Plate Annealed 150 10 390 25 42 95 290 19
Hot rolled 170-200 11-13 400-430 26-28 40 105-120 310-320 20-21
Sheet Annealed 150 10 390 25 42 95 290 19
Hot rolled 200 13 430 28 40 120 320 21
Cold rolled 430 28 500 32 16 140 350 23
The typical mechanical properties for the 90/10 and 70/30 alloys given in Tables 3 and 4 are taken from “The Copper-Nickel Alloys —
Engineering Properties and Applications”, published by INCO Europe Ltd. Further data are included in that publication and also the
appropriate CIDEC Data Sheets (see Bibliography). Material should normally be ordered to the appropriate minimum properties quoted in
the ISO or national specification used.
Resistance to corrosion and biofouling
The 90/10 and 70/30 alloys have excellent resistance to plant is not being used at design speeds some other
seawater corrosion and biofouling with some variations in materials may fail.
the performance of the alloys under different conditions as
shown in Table 5 and Table 6, for instance, the 90/10 alloy The corrosion resistance of the alloys is due to the
has the better biofouling resistance. In Table 5 the protective surface film formed when in contact with water.
corrosion resistance of the 90/10 and 70/30 alloys in heat On initial immersion cuprous oxide is formed but complex
exchangers and condensers is compared and in Table 6 changes occur in seawater which research work is only now
the relative resistance of various alloys to fouling in quiet beginning to elucidate. At a flow rate of 0.6 m/s the
seawater. If water velocity is accelerated above 1 m/sec, equilibrium corrosion rate is an almost negligible
any slight biofouling on metal with good fouling resistance 0.002 mm/year. Normally, design flow rates of up to 3.5 m/s
will be easily detached and swept away. On a material that give a satisfactory safety factor for use in pipework
does not have this good fouling resistance, strongly systems. This figure makes allowance for the fact that local
adherent, marine organisms would continue to thrive and speeds may be higher at changes of direction, points of
multiply. divergence, etc. If water velocity is excessive, it can cause
vortices leading to impingement attack which can cause
The effect of water velocity on fouling and corrosion rates premature failure. Where surfaces in contact with water
of various metals is shown in Fig. 1 which also shows the allow smooth flow, as in ships’ hulls, different design
typical service design speeds for certain items of common criteria apply.
equipment in contact with seawater. The excellent
corrosion resistance of 70/30 and 90/10 copper nickel As mentioned, the fouling resistance is due to the copper
alloys and their suitability for many applications can be ions at the surface, making it inhospitable to most marine
seen. Some materials with apparently better corrosion organisms in slowly moving water. In static conditions
resistance may have disadvantages such as lack of there may be some deposition of chemical salts and
resistance to biofouling, lack of availability in the forms biological slimes, possibly leading to some weakly
required, or susceptibility to crevice corrosion. They may adherent fouling, but such residues are easily detached
also be more expensive and therefore less cost-effective from the metal's corrosion resistant surface, exposing a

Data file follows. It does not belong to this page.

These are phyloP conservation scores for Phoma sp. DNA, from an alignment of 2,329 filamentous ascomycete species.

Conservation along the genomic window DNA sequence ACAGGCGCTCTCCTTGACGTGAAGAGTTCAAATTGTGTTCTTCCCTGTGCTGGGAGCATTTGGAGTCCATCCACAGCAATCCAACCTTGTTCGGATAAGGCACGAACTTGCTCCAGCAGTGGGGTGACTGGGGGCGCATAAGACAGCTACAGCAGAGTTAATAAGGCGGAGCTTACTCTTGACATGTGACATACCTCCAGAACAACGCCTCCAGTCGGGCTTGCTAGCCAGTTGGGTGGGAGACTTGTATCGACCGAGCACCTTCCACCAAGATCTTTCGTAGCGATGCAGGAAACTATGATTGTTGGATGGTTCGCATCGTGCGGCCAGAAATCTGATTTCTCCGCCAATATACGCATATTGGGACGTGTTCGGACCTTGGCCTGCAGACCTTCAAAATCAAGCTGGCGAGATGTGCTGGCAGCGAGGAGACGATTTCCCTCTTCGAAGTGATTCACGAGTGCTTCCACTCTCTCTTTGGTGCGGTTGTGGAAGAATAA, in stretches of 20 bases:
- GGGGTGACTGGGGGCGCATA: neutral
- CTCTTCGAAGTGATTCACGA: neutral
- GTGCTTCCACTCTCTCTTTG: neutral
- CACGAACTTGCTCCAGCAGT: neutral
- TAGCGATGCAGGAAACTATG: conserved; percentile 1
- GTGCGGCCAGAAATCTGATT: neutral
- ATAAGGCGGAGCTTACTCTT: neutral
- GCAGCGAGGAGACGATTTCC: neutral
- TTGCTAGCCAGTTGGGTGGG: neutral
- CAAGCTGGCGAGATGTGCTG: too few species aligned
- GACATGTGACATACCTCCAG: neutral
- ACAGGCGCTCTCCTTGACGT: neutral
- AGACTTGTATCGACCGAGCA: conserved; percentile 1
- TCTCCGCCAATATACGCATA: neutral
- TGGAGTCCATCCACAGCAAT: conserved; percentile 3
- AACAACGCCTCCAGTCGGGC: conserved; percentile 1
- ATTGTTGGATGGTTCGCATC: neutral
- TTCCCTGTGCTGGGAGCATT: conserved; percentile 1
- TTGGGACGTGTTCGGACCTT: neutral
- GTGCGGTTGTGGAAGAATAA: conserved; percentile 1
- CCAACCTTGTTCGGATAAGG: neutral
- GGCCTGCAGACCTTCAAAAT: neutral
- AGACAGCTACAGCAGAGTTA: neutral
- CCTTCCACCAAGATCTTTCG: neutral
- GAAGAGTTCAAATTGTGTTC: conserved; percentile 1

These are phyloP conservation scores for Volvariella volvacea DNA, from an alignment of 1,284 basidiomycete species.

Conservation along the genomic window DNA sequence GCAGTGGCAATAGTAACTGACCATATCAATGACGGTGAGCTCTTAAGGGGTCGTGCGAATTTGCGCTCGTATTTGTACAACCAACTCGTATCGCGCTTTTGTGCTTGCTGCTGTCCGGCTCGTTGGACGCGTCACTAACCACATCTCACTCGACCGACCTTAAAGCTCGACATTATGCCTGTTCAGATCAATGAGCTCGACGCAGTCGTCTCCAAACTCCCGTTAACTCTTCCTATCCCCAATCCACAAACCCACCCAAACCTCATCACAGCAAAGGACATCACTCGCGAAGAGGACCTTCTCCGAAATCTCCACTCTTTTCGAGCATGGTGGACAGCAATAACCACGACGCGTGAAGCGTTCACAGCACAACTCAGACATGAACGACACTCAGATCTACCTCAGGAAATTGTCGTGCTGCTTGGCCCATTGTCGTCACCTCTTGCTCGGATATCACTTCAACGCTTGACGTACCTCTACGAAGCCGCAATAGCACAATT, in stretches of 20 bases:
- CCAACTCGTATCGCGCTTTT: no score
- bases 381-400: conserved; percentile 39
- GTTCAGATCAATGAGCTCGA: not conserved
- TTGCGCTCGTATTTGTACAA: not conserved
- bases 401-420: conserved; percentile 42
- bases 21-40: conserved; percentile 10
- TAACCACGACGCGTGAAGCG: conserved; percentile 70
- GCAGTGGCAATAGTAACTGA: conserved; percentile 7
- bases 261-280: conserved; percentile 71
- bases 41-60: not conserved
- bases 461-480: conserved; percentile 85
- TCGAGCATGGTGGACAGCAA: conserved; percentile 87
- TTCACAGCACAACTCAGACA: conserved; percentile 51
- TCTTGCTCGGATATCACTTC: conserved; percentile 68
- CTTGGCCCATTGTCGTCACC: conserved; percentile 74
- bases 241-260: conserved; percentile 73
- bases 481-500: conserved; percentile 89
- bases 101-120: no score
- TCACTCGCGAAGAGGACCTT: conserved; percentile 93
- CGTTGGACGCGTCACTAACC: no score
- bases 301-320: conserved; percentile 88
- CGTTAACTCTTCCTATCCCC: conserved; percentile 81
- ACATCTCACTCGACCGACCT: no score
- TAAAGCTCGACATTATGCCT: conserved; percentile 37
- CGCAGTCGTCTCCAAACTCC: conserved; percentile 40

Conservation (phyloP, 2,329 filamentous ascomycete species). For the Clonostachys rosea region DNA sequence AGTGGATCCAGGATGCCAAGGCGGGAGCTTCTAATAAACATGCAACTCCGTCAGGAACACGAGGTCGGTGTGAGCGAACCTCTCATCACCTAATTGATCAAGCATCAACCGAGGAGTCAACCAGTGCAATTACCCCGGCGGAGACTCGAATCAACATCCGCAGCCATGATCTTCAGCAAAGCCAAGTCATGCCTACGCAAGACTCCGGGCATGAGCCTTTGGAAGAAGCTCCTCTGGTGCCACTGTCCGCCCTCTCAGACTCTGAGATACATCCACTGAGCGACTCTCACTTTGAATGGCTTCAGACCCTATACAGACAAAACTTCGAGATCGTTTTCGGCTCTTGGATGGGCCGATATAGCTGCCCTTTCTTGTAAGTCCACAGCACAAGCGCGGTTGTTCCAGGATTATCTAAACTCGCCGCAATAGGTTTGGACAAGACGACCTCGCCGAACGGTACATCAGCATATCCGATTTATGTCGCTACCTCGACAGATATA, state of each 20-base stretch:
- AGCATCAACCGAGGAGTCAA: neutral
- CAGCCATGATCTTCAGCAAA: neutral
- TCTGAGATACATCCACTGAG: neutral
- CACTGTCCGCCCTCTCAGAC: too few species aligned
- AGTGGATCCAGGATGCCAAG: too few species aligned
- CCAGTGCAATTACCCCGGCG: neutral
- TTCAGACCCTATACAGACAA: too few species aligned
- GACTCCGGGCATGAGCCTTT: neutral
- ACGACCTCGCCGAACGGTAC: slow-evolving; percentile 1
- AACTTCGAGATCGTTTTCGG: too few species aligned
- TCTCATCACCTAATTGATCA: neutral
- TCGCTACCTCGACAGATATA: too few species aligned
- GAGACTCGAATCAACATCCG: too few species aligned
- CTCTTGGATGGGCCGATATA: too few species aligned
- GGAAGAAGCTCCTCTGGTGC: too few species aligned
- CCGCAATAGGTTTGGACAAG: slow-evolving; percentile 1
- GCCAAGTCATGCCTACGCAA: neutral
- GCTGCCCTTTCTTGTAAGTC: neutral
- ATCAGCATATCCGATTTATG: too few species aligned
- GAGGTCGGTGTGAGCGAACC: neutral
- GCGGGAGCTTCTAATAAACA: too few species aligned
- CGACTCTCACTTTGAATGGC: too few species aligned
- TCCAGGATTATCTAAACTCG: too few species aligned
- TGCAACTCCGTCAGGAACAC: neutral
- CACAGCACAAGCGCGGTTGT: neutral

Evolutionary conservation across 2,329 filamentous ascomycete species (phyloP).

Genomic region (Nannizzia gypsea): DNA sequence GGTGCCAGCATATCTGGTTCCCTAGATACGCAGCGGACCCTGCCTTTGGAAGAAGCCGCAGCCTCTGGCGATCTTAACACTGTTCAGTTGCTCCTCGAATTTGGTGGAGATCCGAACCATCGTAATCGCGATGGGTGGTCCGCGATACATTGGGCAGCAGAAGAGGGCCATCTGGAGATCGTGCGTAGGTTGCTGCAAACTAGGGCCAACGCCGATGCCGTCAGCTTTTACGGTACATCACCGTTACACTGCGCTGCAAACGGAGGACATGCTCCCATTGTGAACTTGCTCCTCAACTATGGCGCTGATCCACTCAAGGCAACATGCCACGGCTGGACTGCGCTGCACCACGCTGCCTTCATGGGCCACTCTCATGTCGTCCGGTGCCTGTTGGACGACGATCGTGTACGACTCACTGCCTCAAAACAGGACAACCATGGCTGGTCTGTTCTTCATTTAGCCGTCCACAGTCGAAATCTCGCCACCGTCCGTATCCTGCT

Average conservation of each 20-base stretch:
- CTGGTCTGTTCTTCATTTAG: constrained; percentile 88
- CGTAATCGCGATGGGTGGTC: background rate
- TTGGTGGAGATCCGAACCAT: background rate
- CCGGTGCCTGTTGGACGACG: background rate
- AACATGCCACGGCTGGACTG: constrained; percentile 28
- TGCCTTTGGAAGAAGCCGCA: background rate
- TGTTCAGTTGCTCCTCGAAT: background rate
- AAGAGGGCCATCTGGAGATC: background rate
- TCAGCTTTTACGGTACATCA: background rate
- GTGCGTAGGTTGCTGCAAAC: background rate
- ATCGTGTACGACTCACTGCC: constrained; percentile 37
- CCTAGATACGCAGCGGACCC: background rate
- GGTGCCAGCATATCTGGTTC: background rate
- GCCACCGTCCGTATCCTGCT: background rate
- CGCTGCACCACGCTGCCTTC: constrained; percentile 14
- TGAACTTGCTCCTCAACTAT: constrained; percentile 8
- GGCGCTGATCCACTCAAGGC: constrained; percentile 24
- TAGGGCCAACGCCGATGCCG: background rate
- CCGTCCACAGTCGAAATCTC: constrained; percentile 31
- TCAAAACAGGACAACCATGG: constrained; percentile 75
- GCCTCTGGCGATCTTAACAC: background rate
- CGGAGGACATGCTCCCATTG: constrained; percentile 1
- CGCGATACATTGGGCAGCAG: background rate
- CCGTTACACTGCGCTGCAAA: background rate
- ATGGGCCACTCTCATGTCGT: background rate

over the required service lifetime. fresh, biocidally active surface.
Crevice corrosion can occur in components in seawater When first brought into use, care must be taken to allow
when they are locally starved of oxygen at a joint or under copper-nickel alloys to form their protective corrosion
attached biofouling. Table 7 shows the good tolerance of resistant surface freely. Normally, this protective film will
the copper-nickel alloys to this type of attack, giving these develop in six to eight weeks. Contact with other less noble
alloys advantages over other materials of equal corrosion metals or with cathodic protection systems must be avoided
resistance. to ensure development of the corrosion resistant surface
film and the non-fouling properties.
The copper-nickel alloys have good corrosion resistance in
the quiescent or stagnant conditions which may occur Copper-nickel alloys do not suffer the stress-corrosion
during the commissioning or overhaul of plant. Where problems associated with some other materials.
Table 5 Comparison of corrosion behaviour of CuNi10Fe and CuNi30Fe in seawater (in heat exchanger service)
Environmental conditions Type of corrosion Service experience
Clean seawater at velocities up to 1 m/s Uniform, general 0.0025-0.025 mm/a 0.0025-0.025 mm/a
Clean seawater at velocities up to 3.5 m/s* Impingement attack Satisfactory Satisfactory
Polluted seawater Accelerated general and pitting Less resistant Preferred but not immune
Entrained sand in seawater Accelerated general and erosion Unsuitable, except in Use CuNi30Fe2Mn2
Accumulated deposits on surface Local attack Generally good Tendency to pit
Hot spots due to local overheating Local attack by denickelification Good Good but some failures
in extreme conditions
Corrosion plus stress Stress corrosion Very resistant Very resistant
(Vapour side conditions)
Feedwater heaters working under cyclic Exfoliation attack Resistant Susceptible
Non-condensable gases† Local attack and general thinning Highly resistant Most resistant
Hydrogen sulphide in desalination plant General attack Less resistant Resistant‡
*Local velocities caused by obstructions can be very high.
lf concentration of CO2 is extremely high, stainless steel may be a better choice. (INCO)